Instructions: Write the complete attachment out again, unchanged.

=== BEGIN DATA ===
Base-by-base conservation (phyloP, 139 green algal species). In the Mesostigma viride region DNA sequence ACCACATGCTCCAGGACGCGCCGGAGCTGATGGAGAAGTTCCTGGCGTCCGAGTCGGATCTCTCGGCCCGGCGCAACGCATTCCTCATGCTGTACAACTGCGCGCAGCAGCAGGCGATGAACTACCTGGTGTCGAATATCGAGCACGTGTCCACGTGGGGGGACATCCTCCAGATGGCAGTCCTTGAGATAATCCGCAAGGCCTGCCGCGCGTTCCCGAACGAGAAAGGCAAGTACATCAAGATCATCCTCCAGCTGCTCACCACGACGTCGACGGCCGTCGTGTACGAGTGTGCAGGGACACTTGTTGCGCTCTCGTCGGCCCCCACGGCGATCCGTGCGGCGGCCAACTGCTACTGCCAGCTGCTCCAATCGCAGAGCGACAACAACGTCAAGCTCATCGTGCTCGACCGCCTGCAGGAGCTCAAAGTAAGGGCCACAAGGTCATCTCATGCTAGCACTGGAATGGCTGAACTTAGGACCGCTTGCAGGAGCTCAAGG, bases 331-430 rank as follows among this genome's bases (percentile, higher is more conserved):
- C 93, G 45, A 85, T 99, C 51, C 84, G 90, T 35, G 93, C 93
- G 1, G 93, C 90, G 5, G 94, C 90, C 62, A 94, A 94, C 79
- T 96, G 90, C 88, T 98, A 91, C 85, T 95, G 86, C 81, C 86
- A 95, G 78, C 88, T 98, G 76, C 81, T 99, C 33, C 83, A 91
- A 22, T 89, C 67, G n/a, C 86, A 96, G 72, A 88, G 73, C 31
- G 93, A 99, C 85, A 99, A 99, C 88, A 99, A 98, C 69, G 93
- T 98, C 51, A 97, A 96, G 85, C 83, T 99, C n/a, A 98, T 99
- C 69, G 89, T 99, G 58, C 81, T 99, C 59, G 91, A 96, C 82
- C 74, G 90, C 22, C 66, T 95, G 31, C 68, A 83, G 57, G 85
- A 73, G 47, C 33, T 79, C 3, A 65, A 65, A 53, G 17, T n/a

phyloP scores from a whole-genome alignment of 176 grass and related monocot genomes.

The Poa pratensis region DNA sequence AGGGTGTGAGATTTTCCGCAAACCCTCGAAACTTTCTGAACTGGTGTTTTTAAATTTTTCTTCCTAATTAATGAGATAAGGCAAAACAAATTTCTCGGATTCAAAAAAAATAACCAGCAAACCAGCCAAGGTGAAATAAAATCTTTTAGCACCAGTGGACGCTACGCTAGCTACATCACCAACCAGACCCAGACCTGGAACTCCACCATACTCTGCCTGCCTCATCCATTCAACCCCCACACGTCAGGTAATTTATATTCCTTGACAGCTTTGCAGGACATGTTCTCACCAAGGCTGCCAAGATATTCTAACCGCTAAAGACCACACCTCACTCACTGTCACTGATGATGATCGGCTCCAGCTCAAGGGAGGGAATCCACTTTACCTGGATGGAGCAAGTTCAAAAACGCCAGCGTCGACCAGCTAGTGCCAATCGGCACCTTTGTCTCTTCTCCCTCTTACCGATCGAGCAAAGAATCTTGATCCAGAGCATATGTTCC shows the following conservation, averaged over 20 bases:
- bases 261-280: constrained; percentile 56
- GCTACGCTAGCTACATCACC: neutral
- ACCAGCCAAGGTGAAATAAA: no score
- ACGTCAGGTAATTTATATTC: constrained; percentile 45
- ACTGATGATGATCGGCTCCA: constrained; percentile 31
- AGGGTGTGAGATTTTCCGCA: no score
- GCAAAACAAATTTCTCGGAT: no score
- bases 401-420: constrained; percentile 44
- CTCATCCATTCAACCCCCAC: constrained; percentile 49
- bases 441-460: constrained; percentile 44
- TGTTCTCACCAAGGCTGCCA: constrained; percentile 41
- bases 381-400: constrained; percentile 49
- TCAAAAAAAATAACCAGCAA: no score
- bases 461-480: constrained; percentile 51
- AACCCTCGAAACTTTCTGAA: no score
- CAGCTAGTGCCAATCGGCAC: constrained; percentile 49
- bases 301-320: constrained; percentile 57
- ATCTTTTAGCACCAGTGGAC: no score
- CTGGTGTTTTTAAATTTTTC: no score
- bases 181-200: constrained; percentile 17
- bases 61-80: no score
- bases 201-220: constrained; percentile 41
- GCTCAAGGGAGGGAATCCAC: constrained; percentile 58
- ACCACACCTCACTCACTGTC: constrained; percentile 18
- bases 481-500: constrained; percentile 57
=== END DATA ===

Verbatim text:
Base-by-base conservation (phyloP, 139 green algal species). In the Mesostigma viride region DNA sequence ACCACATGCTCCAGGACGCGCCGGAGCTGATGGAGAAGTTCCTGGCGTCCGAGTCGGATCTCTCGGCCCGGCGCAACGCATTCCTCATGCTGTACAACTGCGCGCAGCAGCAGGCGATGAACTACCTGGTGTCGAATATCGAGCACGTGTCCACGTGGGGGGACATCCTCCAGATGGCAGTCCTTGAGATAATCCGCAAGGCCTGCCGCGCGTTCCCGAACGAGAAAGGCAAGTACATCAAGATCATCCTCCAGCTGCTCACCACGACGTCGACGGCCGTCGTGTACGAGTGTGCAGGGACACTTGTTGCGCTCTCGTCGGCCCCCACGGCGATCCGTGCGGCGGCCAACTGCTACTGCCAGCTGCTCCAATCGCAGAGCGACAACAACGTCAAGCTCATCGTGCTCGACCGCCTGCAGGAGCTCAAAGTAAGGGCCACAAGGTCATCTCATGCTAGCACTGGAATGGCTGAACTTAGGACCGCTTGCAGGAGCTCAAGG, bases 331-430 rank as follows among this genome's bases (percentile, higher is more conserved):
- C 93, G 45, A 85, T 99, C 51, C 84, G 90, T 35, G 93, C 93
- G 1, G 93, C 90, G 5, G 94, C 90, C 62, A 94, A 94, C 79
- T 96, G 90, C 88, T 98, A 91, C 85, T 95, G 86, C 81, C 86
- A 95, G 78, C 88, T 98, G 76, C 81, T 99, C 33, C 83, A 91
- A 22, T 89, C 67, G n/a, C 86, A 96, G 72, A 88, G 73, C 31
- G 93, A 99, C 85, A 99, A 99, C 88, A 99, A 98, C 69, G 93
- T 98, C 51, A 97, A 96, G 85, C 83, T 99, C n/a, A 98, T 99
- C 69, G 89, T 99, G 58, C 81, T 99, C 59, G 91, A 96, C 82
- C 74, G 90, C 22, C 66, T 95, G 31, C 68, A 83, G 57, G 85
- A 73, G 47, C 33, T 79, C 3, A 65, A 65, A 53, G 17, T n/a

phyloP scores from a whole-genome alignment of 176 grass and related monocot genomes.

The Poa pratensis region DNA sequence AGGGTGTGAGATTTTCCGCAAACCCTCGAAACTTTCTGAACTGGTGTTTTTAAATTTTTCTTCCTAATTAATGAGATAAGGCAAAACAAATTTCTCGGATTCAAAAAAAATAACCAGCAAACCAGCCAAGGTGAAATAAAATCTTTTAGCACCAGTGGACGCTACGCTAGCTACATCACCAACCAGACCCAGACCTGGAACTCCACCATACTCTGCCTGCCTCATCCATTCAACCCCCACACGTCAGGTAATTTATATTCCTTGACAGCTTTGCAGGACATGTTCTCACCAAGGCTGCCAAGATATTCTAACCGCTAAAGACCACACCTCACTCACTGTCACTGATGATGATCGGCTCCAGCTCAAGGGAGGGAATCCACTTTACCTGGATGGAGCAAGTTCAAAAACGCCAGCGTCGACCAGCTAGTGCCAATCGGCACCTTTGTCTCTTCTCCCTCTTACCGATCGAGCAAAGAATCTTGATCCAGAGCATATGTTCC shows the following conservation, averaged over 20 bases:
- bases 261-280: constrained; percentile 56
- GCTACGCTAGCTACATCACC: neutral
- ACCAGCCAAGGTGAAATAAA: no score
- ACGTCAGGTAATTTATATTC: constrained; percentile 45
- ACTGATGATGATCGGCTCCA: constrained; percentile 31
- AGGGTGTGAGATTTTCCGCA: no score
- GCAAAACAAATTTCTCGGAT: no score
- bases 401-420: constrained; percentile 44
- CTCATCCATTCAACCCCCAC: constrained; percentile 49
- bases 441-460: constrained; percentile 44
- TGTTCTCACCAAGGCTGCCA: constrained; percentile 41
- bases 381-400: constrained; percentile 49
- TCAAAAAAAATAACCAGCAA: no score
- bases 461-480: constrained; percentile 51
- AACCCTCGAAACTTTCTGAA: no score
- CAGCTAGTGCCAATCGGCAC: constrained; percentile 49
- bases 301-320: constrained; percentile 57
- ATCTTTTAGCACCAGTGGAC: no score
- CTGGTGTTTTTAAATTTTTC: no score
- bases 181-200: constrained; percentile 17
- bases 61-80: no score
- bases 201-220: constrained; percentile 41
- GCTCAAGGGAGGGAATCCAC: constrained; percentile 58
- ACCACACCTCACTCACTGTC: constrained; percentile 18
- bases 481-500: constrained; percentile 57